On any given day, you can find numerous blogs or so-called topical "news" sites offering recent stories about research claiming to show groundbreaking findings that accelerate problems related to aging. The ones that seem to get the greatest attention are those showing how this food or that food is a magical solution to all of your problems. They often go on to say something like:
"New research shows that eating chocolate daily will increase your life span by fifty years."
Anthony Beal's insight:
Useful ideas for your information / web site evaluation workshops
IL is an international, peer- reviewed journal that aims to investigate information literacy in all its forms to address the interests of diverse IL communities of practice. JIL welcomes contributions that push the boundaries of IL beyond the educational setting and examine this phenomenon as a continuum between those involved in its development and delivery and those benefiting from its provision. JIL has an average acceptance rate of 44% for articles submitted to the journal.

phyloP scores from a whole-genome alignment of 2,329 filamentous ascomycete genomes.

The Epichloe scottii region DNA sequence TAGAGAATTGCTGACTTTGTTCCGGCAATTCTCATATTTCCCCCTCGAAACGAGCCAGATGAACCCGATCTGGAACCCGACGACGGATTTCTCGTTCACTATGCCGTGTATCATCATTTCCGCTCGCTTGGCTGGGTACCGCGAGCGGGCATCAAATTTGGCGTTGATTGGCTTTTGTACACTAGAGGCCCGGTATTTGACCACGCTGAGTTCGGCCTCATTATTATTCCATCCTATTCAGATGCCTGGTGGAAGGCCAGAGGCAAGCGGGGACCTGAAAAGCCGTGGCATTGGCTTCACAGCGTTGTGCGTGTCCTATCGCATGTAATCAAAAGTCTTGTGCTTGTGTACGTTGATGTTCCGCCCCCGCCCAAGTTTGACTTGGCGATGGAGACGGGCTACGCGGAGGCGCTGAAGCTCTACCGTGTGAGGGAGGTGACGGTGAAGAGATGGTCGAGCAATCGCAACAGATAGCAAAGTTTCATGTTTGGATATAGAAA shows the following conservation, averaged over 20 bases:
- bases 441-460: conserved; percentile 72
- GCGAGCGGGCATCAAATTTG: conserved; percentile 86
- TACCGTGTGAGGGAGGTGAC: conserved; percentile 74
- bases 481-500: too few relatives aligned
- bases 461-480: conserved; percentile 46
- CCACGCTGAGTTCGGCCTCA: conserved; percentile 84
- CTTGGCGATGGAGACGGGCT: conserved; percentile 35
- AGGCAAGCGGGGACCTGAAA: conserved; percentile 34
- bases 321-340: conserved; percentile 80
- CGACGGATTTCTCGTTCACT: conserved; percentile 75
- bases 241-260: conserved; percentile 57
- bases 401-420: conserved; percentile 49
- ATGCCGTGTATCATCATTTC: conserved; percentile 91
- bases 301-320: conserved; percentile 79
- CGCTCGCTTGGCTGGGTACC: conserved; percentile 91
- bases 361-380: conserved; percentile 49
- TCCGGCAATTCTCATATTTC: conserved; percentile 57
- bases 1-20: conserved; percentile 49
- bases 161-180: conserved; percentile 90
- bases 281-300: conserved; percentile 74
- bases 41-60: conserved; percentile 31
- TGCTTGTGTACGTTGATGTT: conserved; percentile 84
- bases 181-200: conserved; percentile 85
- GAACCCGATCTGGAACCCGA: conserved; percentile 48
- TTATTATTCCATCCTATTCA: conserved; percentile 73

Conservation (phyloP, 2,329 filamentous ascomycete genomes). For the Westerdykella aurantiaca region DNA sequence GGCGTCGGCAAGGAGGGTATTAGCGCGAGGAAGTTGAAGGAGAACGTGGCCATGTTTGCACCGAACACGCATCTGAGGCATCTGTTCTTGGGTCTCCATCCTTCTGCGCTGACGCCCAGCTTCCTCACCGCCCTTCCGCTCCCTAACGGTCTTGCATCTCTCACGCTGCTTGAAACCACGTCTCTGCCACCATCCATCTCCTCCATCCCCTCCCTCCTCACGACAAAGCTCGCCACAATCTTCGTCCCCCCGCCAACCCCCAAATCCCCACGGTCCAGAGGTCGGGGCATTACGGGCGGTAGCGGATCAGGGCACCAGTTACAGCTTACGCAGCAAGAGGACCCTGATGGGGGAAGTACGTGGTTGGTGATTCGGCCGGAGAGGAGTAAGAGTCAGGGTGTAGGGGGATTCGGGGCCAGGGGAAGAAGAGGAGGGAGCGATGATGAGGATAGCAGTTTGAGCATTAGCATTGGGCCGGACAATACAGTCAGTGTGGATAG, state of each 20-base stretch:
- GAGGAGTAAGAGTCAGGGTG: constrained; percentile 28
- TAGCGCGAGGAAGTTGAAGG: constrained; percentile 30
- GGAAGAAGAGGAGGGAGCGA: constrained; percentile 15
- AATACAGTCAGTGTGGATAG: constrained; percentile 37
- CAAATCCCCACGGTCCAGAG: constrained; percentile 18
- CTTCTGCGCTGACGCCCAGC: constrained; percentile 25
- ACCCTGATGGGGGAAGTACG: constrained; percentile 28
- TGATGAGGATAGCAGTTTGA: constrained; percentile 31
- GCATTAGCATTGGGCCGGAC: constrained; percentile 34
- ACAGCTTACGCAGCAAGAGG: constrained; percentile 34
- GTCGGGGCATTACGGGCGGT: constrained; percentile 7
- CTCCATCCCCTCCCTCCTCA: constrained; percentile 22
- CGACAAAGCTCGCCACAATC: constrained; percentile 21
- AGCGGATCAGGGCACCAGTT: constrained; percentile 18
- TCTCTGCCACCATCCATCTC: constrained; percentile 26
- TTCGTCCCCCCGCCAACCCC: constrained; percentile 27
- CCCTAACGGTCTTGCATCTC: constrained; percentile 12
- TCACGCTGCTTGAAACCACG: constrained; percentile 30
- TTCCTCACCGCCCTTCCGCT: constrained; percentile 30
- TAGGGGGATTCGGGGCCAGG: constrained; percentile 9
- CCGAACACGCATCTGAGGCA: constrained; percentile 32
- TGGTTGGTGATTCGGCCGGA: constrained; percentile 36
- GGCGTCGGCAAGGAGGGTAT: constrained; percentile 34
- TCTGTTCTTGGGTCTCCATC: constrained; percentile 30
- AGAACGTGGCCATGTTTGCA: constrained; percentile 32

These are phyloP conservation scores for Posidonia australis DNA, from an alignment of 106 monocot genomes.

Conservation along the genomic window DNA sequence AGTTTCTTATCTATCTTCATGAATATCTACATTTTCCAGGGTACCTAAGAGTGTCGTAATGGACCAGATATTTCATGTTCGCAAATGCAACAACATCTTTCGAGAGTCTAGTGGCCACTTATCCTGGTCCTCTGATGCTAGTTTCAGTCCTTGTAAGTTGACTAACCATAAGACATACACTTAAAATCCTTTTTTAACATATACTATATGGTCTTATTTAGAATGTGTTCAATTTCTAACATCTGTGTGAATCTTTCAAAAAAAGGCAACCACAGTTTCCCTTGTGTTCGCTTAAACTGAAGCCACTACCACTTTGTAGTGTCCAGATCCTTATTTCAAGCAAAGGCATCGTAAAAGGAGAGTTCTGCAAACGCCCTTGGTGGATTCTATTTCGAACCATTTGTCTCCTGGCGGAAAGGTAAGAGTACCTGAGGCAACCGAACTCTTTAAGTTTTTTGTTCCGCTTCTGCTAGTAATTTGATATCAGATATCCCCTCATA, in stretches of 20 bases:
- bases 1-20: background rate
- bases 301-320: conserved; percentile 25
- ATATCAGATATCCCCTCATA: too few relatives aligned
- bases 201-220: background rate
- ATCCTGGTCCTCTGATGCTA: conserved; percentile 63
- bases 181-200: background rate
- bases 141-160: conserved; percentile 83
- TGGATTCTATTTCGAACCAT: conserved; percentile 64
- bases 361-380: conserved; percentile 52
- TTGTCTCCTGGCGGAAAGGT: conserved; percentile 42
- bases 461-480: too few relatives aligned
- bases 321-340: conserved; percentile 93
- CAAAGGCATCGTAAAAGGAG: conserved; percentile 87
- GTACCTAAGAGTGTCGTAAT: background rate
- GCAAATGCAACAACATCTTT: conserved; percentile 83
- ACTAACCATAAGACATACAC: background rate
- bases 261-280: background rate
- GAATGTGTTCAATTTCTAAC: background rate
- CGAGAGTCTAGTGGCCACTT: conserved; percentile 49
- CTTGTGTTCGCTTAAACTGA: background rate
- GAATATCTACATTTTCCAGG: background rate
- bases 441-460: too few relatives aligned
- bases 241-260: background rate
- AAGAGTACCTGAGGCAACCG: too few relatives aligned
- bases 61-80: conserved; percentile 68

Intute was a free service aimed at teachers in UK further education and higher education. Intute provided a large database of resources, each reviewed by an academic specialist in the subject, who wrote a short review and other metadata. Intute became inactive in 2011 and the archived site was closed December 2014.
Credo Reference Digital Award for Information Literacy 2015 This award recognises an individual or group who develop the best new digital educational resource for promoting IL. The winner will receive £500 for personal use and £500 for their nominated charity.
"Learning in most academic institutions relies on the provision of library resources to both support and supplement what is being taught and researched. With the rapidly changing information landscape and the myriad ways in which users can search for information, the challenge of locating, accessing and searching for relevant and appropriate information resources for academic research is ever present..."